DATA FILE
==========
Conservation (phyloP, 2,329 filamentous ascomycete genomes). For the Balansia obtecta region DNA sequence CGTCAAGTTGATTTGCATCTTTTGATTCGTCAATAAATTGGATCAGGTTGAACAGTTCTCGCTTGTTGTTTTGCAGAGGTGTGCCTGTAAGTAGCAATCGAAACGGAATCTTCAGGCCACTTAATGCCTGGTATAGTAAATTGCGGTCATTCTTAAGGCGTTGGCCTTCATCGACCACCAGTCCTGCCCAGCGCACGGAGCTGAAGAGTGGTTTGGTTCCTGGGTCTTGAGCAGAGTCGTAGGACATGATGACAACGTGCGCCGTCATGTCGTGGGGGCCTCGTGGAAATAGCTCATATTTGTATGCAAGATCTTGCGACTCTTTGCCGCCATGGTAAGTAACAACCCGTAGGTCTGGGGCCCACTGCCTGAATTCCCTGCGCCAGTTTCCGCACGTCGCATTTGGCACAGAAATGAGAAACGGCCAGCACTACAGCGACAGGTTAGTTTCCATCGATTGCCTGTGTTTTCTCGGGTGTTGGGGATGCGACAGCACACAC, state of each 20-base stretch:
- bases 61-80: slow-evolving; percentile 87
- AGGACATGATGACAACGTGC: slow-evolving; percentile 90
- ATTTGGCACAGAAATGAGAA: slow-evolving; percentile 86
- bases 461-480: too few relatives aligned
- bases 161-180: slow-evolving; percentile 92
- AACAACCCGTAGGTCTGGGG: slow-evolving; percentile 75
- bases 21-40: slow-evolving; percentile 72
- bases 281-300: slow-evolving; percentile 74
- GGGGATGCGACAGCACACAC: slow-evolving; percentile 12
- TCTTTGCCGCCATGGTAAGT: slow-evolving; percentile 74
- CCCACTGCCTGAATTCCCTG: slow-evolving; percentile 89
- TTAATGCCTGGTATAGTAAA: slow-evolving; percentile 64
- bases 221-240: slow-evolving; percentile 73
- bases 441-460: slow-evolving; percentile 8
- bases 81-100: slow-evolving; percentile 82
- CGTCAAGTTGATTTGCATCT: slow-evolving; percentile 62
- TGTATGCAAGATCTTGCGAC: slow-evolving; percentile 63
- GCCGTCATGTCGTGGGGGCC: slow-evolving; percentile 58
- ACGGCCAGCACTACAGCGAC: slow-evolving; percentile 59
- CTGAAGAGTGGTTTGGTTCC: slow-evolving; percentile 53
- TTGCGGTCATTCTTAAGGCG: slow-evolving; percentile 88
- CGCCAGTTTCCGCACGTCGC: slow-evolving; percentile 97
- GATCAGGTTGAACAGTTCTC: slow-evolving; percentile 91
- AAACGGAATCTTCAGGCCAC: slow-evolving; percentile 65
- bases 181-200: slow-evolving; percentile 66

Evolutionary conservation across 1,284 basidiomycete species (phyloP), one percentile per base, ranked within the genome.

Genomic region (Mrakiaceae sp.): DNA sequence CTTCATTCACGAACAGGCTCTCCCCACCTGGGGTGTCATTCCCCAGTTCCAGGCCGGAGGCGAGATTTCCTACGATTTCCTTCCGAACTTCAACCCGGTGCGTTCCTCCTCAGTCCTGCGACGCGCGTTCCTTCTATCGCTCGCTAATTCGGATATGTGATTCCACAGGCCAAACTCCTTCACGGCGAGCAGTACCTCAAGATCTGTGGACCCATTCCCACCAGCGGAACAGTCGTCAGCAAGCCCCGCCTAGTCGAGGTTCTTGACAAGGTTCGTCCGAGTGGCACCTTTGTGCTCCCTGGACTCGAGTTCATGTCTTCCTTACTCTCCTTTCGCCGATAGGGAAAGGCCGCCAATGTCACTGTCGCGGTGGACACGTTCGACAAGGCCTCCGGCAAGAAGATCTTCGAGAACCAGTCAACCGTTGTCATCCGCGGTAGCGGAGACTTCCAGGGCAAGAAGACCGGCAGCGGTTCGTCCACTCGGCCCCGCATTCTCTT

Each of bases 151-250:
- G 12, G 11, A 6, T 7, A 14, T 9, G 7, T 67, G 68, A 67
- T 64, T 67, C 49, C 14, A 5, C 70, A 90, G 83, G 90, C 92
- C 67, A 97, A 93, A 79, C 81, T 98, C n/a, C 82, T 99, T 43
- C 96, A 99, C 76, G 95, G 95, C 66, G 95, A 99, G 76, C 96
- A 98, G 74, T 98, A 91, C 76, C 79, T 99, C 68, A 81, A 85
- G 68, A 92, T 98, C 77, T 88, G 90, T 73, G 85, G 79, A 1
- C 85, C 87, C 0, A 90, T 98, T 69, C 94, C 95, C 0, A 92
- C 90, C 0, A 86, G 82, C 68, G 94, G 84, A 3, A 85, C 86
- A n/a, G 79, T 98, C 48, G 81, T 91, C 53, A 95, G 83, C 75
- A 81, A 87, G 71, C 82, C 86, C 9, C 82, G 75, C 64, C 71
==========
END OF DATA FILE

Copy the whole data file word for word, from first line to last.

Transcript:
Conservation (phyloP, 2,329 filamentous ascomycete genomes). For the Balansia obtecta region DNA sequence CGTCAAGTTGATTTGCATCTTTTGATTCGTCAATAAATTGGATCAGGTTGAACAGTTCTCGCTTGTTGTTTTGCAGAGGTGTGCCTGTAAGTAGCAATCGAAACGGAATCTTCAGGCCACTTAATGCCTGGTATAGTAAATTGCGGTCATTCTTAAGGCGTTGGCCTTCATCGACCACCAGTCCTGCCCAGCGCACGGAGCTGAAGAGTGGTTTGGTTCCTGGGTCTTGAGCAGAGTCGTAGGACATGATGACAACGTGCGCCGTCATGTCGTGGGGGCCTCGTGGAAATAGCTCATATTTGTATGCAAGATCTTGCGACTCTTTGCCGCCATGGTAAGTAACAACCCGTAGGTCTGGGGCCCACTGCCTGAATTCCCTGCGCCAGTTTCCGCACGTCGCATTTGGCACAGAAATGAGAAACGGCCAGCACTACAGCGACAGGTTAGTTTCCATCGATTGCCTGTGTTTTCTCGGGTGTTGGGGATGCGACAGCACACAC, state of each 20-base stretch:
- bases 61-80: slow-evolving; percentile 87
- AGGACATGATGACAACGTGC: slow-evolving; percentile 90
- ATTTGGCACAGAAATGAGAA: slow-evolving; percentile 86
- bases 461-480: too few relatives aligned
- bases 161-180: slow-evolving; percentile 92
- AACAACCCGTAGGTCTGGGG: slow-evolving; percentile 75
- bases 21-40: slow-evolving; percentile 72
- bases 281-300: slow-evolving; percentile 74
- GGGGATGCGACAGCACACAC: slow-evolving; percentile 12
- TCTTTGCCGCCATGGTAAGT: slow-evolving; percentile 74
- CCCACTGCCTGAATTCCCTG: slow-evolving; percentile 89
- TTAATGCCTGGTATAGTAAA: slow-evolving; percentile 64
- bases 221-240: slow-evolving; percentile 73
- bases 441-460: slow-evolving; percentile 8
- bases 81-100: slow-evolving; percentile 82
- CGTCAAGTTGATTTGCATCT: slow-evolving; percentile 62
- TGTATGCAAGATCTTGCGAC: slow-evolving; percentile 63
- GCCGTCATGTCGTGGGGGCC: slow-evolving; percentile 58
- ACGGCCAGCACTACAGCGAC: slow-evolving; percentile 59
- CTGAAGAGTGGTTTGGTTCC: slow-evolving; percentile 53
- TTGCGGTCATTCTTAAGGCG: slow-evolving; percentile 88
- CGCCAGTTTCCGCACGTCGC: slow-evolving; percentile 97
- GATCAGGTTGAACAGTTCTC: slow-evolving; percentile 91
- AAACGGAATCTTCAGGCCAC: slow-evolving; percentile 65
- bases 181-200: slow-evolving; percentile 66

Evolutionary conservation across 1,284 basidiomycete species (phyloP), one percentile per base, ranked within the genome.

Genomic region (Mrakiaceae sp.): DNA sequence CTTCATTCACGAACAGGCTCTCCCCACCTGGGGTGTCATTCCCCAGTTCCAGGCCGGAGGCGAGATTTCCTACGATTTCCTTCCGAACTTCAACCCGGTGCGTTCCTCCTCAGTCCTGCGACGCGCGTTCCTTCTATCGCTCGCTAATTCGGATATGTGATTCCACAGGCCAAACTCCTTCACGGCGAGCAGTACCTCAAGATCTGTGGACCCATTCCCACCAGCGGAACAGTCGTCAGCAAGCCCCGCCTAGTCGAGGTTCTTGACAAGGTTCGTCCGAGTGGCACCTTTGTGCTCCCTGGACTCGAGTTCATGTCTTCCTTACTCTCCTTTCGCCGATAGGGAAAGGCCGCCAATGTCACTGTCGCGGTGGACACGTTCGACAAGGCCTCCGGCAAGAAGATCTTCGAGAACCAGTCAACCGTTGTCATCCGCGGTAGCGGAGACTTCCAGGGCAAGAAGACCGGCAGCGGTTCGTCCACTCGGCCCCGCATTCTCTT

Each of bases 151-250:
- G 12, G 11, A 6, T 7, A 14, T 9, G 7, T 67, G 68, A 67
- T 64, T 67, C 49, C 14, A 5, C 70, A 90, G 83, G 90, C 92
- C 67, A 97, A 93, A 79, C 81, T 98, C n/a, C 82, T 99, T 43
- C 96, A 99, C 76, G 95, G 95, C 66, G 95, A 99, G 76, C 96
- A 98, G 74, T 98, A 91, C 76, C 79, T 99, C 68, A 81, A 85
- G 68, A 92, T 98, C 77, T 88, G 90, T 73, G 85, G 79, A 1
- C 85, C 87, C 0, A 90, T 98, T 69, C 94, C 95, C 0, A 92
- C 90, C 0, A 86, G 82, C 68, G 94, G 84, A 3, A 85, C 86
- A n/a, G 79, T 98, C 48, G 81, T 91, C 53, A 95, G 83, C 75
- A 81, A 87, G 71, C 82, C 86, C 9, C 82, G 75, C 64, C 71